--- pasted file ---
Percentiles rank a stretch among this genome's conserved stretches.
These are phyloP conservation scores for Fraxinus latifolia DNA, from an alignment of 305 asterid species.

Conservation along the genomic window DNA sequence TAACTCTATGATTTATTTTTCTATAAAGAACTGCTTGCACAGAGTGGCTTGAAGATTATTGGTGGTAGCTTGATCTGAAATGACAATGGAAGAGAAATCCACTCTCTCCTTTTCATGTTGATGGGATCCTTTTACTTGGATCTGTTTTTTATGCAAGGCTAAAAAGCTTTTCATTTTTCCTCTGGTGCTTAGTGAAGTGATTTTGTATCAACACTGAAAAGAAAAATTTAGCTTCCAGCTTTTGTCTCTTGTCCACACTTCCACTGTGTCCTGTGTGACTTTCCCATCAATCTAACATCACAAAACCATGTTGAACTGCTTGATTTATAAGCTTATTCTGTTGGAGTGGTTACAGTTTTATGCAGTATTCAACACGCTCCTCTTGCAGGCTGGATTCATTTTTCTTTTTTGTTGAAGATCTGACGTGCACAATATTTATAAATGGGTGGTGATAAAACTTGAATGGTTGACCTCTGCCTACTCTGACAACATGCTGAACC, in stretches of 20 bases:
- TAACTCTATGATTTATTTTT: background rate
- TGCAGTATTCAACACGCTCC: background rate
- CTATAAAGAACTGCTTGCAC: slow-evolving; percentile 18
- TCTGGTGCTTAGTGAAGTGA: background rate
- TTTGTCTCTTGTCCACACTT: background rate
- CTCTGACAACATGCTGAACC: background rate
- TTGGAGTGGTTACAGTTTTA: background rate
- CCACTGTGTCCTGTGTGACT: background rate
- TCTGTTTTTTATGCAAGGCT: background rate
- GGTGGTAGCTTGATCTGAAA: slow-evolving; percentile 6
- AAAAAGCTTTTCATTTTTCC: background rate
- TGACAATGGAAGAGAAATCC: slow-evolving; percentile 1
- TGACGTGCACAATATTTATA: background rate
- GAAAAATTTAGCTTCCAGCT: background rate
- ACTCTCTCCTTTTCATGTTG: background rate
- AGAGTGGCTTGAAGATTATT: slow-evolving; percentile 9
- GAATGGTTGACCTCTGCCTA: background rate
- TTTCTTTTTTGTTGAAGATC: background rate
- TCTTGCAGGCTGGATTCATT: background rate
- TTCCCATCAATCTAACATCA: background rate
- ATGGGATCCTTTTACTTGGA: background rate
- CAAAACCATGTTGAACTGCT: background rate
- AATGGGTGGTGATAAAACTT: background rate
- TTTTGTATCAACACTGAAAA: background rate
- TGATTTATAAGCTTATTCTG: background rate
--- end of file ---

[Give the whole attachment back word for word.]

Percentiles rank a stretch among this genome's conserved stretches.
These are phyloP conservation scores for Fraxinus latifolia DNA, from an alignment of 305 asterid species.

Conservation along the genomic window DNA sequence TAACTCTATGATTTATTTTTCTATAAAGAACTGCTTGCACAGAGTGGCTTGAAGATTATTGGTGGTAGCTTGATCTGAAATGACAATGGAAGAGAAATCCACTCTCTCCTTTTCATGTTGATGGGATCCTTTTACTTGGATCTGTTTTTTATGCAAGGCTAAAAAGCTTTTCATTTTTCCTCTGGTGCTTAGTGAAGTGATTTTGTATCAACACTGAAAAGAAAAATTTAGCTTCCAGCTTTTGTCTCTTGTCCACACTTCCACTGTGTCCTGTGTGACTTTCCCATCAATCTAACATCACAAAACCATGTTGAACTGCTTGATTTATAAGCTTATTCTGTTGGAGTGGTTACAGTTTTATGCAGTATTCAACACGCTCCTCTTGCAGGCTGGATTCATTTTTCTTTTTTGTTGAAGATCTGACGTGCACAATATTTATAAATGGGTGGTGATAAAACTTGAATGGTTGACCTCTGCCTACTCTGACAACATGCTGAACC, in stretches of 20 bases:
- TAACTCTATGATTTATTTTT: background rate
- TGCAGTATTCAACACGCTCC: background rate
- CTATAAAGAACTGCTTGCAC: slow-evolving; percentile 18
- TCTGGTGCTTAGTGAAGTGA: background rate
- TTTGTCTCTTGTCCACACTT: background rate
- CTCTGACAACATGCTGAACC: background rate
- TTGGAGTGGTTACAGTTTTA: background rate
- CCACTGTGTCCTGTGTGACT: background rate
- TCTGTTTTTTATGCAAGGCT: background rate
- GGTGGTAGCTTGATCTGAAA: slow-evolving; percentile 6
- AAAAAGCTTTTCATTTTTCC: background rate
- TGACAATGGAAGAGAAATCC: slow-evolving; percentile 1
- TGACGTGCACAATATTTATA: background rate
- GAAAAATTTAGCTTCCAGCT: background rate
- ACTCTCTCCTTTTCATGTTG: background rate
- AGAGTGGCTTGAAGATTATT: slow-evolving; percentile 9
- GAATGGTTGACCTCTGCCTA: background rate
- TTTCTTTTTTGTTGAAGATC: background rate
- TCTTGCAGGCTGGATTCATT: background rate
- TTCCCATCAATCTAACATCA: background rate
- ATGGGATCCTTTTACTTGGA: background rate
- CAAAACCATGTTGAACTGCT: background rate
- AATGGGTGGTGATAAAACTT: background rate
- TTTTGTATCAACACTGAAAA: background rate
- TGATTTATAAGCTTATTCTG: background rate